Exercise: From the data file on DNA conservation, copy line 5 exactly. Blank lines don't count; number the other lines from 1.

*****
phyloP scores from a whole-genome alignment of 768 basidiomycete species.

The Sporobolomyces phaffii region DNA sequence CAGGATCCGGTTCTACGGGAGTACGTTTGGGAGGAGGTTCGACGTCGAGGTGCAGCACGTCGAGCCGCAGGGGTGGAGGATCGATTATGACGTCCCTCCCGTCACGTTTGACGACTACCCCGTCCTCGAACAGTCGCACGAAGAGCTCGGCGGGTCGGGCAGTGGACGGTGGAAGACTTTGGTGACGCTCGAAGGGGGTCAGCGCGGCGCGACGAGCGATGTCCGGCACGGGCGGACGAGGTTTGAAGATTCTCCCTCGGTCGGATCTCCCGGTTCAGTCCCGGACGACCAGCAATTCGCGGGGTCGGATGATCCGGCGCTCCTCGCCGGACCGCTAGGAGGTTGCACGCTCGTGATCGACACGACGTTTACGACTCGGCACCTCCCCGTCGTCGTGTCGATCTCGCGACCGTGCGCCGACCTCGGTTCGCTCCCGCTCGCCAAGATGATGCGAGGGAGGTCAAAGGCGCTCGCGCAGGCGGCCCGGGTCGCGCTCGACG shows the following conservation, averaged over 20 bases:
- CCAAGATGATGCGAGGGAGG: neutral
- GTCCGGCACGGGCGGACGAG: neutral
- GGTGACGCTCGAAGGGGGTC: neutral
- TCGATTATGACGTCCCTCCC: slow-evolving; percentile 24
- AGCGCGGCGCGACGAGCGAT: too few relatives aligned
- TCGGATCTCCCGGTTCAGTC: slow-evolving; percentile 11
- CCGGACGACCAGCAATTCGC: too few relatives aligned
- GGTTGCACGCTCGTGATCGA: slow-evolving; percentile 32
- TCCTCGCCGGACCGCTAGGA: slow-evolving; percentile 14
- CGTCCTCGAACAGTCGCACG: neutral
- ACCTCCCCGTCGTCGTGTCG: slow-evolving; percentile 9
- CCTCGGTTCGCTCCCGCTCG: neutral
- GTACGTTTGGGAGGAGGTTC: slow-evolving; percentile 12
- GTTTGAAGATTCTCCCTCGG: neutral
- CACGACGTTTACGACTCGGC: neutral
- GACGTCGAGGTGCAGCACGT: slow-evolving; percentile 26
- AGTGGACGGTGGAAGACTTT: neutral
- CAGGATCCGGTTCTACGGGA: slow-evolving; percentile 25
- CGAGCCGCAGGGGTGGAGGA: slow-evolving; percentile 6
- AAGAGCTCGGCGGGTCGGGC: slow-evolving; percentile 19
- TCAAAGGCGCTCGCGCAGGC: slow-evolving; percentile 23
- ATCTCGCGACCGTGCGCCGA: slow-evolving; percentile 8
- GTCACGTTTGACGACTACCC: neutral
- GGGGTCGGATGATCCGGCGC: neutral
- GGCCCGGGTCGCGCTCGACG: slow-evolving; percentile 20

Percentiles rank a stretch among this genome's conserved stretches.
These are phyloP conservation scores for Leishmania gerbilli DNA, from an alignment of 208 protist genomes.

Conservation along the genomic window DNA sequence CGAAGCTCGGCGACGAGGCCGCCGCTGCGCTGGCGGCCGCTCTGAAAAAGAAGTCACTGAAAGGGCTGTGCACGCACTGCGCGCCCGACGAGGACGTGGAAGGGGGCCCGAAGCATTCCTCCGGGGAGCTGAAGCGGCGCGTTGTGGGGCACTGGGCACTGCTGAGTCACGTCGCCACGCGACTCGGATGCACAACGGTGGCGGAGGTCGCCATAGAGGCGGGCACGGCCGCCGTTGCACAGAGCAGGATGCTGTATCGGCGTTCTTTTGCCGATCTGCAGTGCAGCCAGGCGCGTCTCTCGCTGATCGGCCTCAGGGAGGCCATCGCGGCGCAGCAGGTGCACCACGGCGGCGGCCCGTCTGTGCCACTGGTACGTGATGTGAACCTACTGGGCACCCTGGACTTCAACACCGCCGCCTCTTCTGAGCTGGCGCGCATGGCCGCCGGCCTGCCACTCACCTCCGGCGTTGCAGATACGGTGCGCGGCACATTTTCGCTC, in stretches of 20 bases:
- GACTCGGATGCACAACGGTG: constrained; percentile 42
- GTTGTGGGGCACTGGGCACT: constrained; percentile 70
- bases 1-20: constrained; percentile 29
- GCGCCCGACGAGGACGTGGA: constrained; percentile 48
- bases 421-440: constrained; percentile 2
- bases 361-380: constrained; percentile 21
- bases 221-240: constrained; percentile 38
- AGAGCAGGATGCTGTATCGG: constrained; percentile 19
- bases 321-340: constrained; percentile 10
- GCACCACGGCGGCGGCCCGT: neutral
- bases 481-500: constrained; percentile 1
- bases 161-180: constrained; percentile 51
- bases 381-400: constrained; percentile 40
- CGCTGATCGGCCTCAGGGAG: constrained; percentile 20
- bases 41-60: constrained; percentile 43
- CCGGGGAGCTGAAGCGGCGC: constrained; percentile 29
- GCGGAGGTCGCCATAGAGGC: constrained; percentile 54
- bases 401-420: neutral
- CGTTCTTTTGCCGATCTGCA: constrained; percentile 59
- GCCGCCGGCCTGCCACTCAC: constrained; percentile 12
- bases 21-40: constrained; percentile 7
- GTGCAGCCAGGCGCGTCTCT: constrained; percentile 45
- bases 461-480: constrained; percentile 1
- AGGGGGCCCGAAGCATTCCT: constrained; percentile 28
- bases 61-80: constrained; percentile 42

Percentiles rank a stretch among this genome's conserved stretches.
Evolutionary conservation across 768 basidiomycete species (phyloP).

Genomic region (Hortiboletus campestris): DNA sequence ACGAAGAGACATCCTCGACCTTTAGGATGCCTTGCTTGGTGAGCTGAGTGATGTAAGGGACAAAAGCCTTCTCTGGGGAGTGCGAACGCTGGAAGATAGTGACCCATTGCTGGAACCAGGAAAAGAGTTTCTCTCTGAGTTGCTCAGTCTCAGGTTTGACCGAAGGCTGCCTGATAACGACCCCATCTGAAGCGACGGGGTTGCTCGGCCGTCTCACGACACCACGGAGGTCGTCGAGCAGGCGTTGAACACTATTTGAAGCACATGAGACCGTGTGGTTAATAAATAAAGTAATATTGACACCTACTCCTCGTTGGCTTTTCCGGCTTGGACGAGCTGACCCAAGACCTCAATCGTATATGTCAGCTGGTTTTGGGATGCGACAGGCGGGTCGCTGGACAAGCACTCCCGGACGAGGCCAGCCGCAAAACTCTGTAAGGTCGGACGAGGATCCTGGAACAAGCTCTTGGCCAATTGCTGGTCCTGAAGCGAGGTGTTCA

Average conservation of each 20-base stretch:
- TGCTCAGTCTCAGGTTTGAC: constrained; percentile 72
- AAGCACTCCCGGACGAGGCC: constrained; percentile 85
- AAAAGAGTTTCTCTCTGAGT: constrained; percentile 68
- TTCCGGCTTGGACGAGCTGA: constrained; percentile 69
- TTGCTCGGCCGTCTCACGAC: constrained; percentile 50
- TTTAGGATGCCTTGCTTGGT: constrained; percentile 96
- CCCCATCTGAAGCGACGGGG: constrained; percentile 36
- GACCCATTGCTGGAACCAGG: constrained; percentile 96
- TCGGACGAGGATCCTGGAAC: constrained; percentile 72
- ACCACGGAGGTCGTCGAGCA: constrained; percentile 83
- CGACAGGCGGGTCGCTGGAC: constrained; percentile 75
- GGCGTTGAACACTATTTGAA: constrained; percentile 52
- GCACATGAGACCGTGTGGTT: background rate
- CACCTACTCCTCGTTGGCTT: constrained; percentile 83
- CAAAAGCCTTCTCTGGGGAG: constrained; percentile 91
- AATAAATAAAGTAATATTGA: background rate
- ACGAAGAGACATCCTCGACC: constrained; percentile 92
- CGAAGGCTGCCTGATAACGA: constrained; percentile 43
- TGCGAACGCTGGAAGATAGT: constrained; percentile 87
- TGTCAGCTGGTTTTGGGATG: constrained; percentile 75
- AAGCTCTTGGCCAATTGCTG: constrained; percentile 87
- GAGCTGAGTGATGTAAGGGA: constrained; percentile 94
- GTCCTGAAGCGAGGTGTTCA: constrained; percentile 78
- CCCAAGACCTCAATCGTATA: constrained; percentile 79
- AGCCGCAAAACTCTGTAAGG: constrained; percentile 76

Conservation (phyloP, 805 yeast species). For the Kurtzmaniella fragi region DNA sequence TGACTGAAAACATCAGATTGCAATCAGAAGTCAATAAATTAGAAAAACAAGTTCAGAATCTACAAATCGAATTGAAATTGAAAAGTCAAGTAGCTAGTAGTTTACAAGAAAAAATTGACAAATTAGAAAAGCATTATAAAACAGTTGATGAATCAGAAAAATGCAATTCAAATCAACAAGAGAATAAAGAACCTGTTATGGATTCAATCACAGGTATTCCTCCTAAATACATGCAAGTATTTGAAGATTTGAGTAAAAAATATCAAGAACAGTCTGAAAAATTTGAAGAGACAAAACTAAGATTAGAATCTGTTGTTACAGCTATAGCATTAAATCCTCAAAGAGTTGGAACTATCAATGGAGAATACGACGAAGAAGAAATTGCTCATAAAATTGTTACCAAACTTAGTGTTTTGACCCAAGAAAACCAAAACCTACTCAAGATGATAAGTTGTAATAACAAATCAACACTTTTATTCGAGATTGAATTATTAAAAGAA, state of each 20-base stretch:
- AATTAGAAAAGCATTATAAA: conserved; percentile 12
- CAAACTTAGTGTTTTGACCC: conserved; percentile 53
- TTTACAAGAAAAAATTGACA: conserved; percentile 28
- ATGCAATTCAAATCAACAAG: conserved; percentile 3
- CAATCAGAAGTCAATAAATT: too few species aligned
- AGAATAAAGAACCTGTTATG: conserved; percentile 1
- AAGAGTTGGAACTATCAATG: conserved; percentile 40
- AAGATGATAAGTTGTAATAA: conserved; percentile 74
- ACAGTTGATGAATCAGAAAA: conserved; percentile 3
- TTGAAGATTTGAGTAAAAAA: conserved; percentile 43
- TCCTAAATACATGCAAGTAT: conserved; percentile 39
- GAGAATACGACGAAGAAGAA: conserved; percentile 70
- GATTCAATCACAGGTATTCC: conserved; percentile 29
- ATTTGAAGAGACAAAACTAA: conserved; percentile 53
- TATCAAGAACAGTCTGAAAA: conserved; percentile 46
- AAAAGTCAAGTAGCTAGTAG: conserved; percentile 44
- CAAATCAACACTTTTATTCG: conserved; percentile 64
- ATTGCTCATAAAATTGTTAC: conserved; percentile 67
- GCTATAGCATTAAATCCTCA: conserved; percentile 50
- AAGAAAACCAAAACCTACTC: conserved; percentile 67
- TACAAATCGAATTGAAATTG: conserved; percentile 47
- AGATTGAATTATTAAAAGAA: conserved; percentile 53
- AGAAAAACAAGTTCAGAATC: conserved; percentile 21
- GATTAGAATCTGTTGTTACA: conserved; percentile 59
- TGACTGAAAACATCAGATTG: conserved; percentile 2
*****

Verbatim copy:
- GGTGACGCTCGAAGGGGGTC: neutral